According to an interview given to CricketCountry on his 97th birthday, Dossa’s fascination with documented facts and figures started at the early age of 16. In 1932 when India toured England for the first time, Dossa had been in Shimla when he was fascinated while reading a written account of Naoomal Jaoomal scoring 139 against Middlesex. After that, he started collecting small articles and pasted them religiously in his scrapbook.

In 1950, legendary batsman Vijay Merchant, then a commentator with All India Radio (AIR), was fascinated by Dossa’s incredible gift for memorising numbers associated with the game. It was Merchant who introduced Dossa to the commentary box, where he soon became a permanent helpline for commentators.

How good was he?

Pearson Surita once asked Dossa how many runs Pankaj Roy had scored with and without his glasses. It took the number man only a few minutes to provide the answer. And then there was the moment when Mansur Ali Khan Pataudi was at the crease and Merchant sat wondering whether he had ever been run out. Immediately Dossa was at hand, “Once — in the Moin-ud-Dowlah.” There was no web-based searchable databases those days.

Dossa called it a day as the AIR statistician after the fifth Test between India and England at the Brabourne Stadium in February 1973. It was the Test in which Farokh Engineer and Gundappa Viswanath got hundreds and Tony Greig cradled the Viswanath like a baby before scoring 148 himself. It was also the last Test during which the listeners in India heard AFS Talyarkhan’s voice from the commentary box.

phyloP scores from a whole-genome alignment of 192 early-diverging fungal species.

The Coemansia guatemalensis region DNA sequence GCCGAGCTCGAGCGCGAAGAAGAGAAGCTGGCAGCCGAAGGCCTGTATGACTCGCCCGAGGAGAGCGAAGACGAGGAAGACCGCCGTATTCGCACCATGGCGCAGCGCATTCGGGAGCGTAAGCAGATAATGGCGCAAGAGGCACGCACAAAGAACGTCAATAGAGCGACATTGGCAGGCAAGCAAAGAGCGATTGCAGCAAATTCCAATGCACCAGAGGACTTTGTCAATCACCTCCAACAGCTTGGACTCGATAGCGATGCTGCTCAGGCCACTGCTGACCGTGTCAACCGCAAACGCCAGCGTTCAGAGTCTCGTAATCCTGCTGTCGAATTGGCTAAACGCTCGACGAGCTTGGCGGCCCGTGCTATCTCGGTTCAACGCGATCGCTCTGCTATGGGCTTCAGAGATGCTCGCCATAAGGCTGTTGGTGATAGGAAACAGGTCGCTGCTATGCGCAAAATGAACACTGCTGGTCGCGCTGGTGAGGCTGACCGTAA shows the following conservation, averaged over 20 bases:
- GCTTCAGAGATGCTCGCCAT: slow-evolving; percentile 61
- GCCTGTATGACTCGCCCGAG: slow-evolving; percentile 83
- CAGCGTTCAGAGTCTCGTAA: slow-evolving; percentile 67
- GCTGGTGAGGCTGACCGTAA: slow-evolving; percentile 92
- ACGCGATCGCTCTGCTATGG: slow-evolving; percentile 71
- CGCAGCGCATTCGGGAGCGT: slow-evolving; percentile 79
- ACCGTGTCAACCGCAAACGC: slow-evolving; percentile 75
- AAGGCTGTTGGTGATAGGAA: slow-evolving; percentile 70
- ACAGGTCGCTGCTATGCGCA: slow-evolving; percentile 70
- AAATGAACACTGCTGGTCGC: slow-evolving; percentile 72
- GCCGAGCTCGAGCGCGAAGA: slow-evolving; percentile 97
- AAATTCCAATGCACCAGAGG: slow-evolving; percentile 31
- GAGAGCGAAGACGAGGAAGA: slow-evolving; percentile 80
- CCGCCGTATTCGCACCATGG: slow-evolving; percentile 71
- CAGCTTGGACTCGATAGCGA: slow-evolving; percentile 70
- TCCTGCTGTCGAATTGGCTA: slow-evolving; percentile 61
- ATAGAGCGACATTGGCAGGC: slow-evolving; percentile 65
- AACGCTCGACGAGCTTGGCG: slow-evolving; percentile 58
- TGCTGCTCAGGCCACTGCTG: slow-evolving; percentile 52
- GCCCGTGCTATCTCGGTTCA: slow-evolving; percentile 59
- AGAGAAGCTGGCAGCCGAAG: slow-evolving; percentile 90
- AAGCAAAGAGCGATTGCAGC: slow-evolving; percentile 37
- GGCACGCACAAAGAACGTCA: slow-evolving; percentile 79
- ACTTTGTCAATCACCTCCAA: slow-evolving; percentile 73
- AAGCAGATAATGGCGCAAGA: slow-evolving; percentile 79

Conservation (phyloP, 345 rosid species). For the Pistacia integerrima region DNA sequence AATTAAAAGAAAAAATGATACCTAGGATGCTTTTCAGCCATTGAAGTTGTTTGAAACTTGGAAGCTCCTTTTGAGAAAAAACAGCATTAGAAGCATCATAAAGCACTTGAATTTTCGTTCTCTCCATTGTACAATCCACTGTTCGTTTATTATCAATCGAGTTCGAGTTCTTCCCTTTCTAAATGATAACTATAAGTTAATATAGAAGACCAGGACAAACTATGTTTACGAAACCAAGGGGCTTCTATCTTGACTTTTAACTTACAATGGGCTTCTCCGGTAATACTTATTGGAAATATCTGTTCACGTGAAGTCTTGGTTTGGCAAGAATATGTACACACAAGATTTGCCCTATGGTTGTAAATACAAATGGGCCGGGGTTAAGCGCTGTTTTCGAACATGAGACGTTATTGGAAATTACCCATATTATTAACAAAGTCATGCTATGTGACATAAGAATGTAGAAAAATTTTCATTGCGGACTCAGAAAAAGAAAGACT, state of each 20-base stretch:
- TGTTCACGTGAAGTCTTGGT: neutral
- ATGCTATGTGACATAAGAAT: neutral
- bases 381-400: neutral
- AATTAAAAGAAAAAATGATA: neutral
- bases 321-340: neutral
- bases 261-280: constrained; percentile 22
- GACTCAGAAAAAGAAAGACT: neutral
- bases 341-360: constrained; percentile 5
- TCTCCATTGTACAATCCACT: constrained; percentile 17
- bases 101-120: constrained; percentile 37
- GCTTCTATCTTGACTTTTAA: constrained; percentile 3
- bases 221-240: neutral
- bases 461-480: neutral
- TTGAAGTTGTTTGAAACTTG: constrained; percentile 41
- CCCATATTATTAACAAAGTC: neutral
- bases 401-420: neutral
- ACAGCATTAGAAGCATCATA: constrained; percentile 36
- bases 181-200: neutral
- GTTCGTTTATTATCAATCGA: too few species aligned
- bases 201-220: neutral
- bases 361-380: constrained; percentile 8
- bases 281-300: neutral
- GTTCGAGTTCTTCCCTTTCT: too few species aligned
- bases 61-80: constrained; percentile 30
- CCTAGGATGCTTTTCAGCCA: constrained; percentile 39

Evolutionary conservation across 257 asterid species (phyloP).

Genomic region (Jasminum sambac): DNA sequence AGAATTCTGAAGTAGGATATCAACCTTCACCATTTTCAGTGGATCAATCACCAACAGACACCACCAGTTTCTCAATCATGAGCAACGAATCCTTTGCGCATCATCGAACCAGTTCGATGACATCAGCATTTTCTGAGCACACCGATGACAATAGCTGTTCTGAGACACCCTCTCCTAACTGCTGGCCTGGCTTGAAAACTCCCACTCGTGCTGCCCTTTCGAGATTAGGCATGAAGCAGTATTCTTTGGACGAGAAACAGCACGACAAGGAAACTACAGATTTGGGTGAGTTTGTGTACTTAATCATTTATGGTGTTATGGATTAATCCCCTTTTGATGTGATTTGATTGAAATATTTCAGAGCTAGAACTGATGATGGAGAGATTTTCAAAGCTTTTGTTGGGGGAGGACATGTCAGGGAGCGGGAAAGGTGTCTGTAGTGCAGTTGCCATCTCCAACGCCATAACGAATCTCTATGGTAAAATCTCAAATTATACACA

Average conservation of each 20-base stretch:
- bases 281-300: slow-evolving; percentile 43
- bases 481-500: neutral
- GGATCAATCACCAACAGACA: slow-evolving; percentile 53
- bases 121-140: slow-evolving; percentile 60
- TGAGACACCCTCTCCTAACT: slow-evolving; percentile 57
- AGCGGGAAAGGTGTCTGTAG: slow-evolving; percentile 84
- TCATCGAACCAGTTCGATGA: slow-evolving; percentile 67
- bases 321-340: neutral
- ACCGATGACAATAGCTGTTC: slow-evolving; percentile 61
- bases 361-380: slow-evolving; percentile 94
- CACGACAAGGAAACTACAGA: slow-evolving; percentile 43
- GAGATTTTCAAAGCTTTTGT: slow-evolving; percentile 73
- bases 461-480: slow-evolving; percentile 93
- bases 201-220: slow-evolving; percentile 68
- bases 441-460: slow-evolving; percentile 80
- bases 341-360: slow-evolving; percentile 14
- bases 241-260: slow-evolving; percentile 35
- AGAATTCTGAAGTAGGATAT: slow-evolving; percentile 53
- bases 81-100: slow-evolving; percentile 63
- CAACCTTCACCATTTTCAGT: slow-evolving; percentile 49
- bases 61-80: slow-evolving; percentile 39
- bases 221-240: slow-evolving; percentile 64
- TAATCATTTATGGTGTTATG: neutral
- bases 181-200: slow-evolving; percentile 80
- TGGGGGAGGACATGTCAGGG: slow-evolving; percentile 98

In his interview, Dossa had remarked that the authorities had postponed his retirement multiple times before Sudhir Vaidya took over from him after the England series.

On his 98th birthday in 2014, Dossa was living with his daughters in USA when good wishes reached him from Wisden. The editor of the cricketing bible, Lawrence Booth, wrote, “I’m afraid I’ve never had the pleasure of interacting with Mr Dossa, but I would like to wish him a very happy birthday on behalf of everyone at Wisden and hope he scores hundred and many more.”

South African statistician Andrew Samson, who won the Statistician of the Year Award from The Association of Cricket Statisticians and Historians, voiced, “I have not had any direct contact with Anandji Dossa, personally. I am, however, well aware of his work. His contribution to cricket statistics, especially in India is immense and I wish him a very happy birthday and look forward to him reaching a century in a couple of years.”

Dossa did not quite get his hundred, but came very close. However, what mattered was not the final figure but the way the years had been spent. As mentioned earlier, it was one of the fullest of lives.

(Arunabha Sengupta is a cricket historian and Chief Cricket Writer at CricketCountry. He writes about the history and the romance of the game, punctuated often by opinions about modern day cricket, while his post-graduate degree in statistics peeps through in occasional analytical pieces. The author of three novels, he can be followed on Twitter at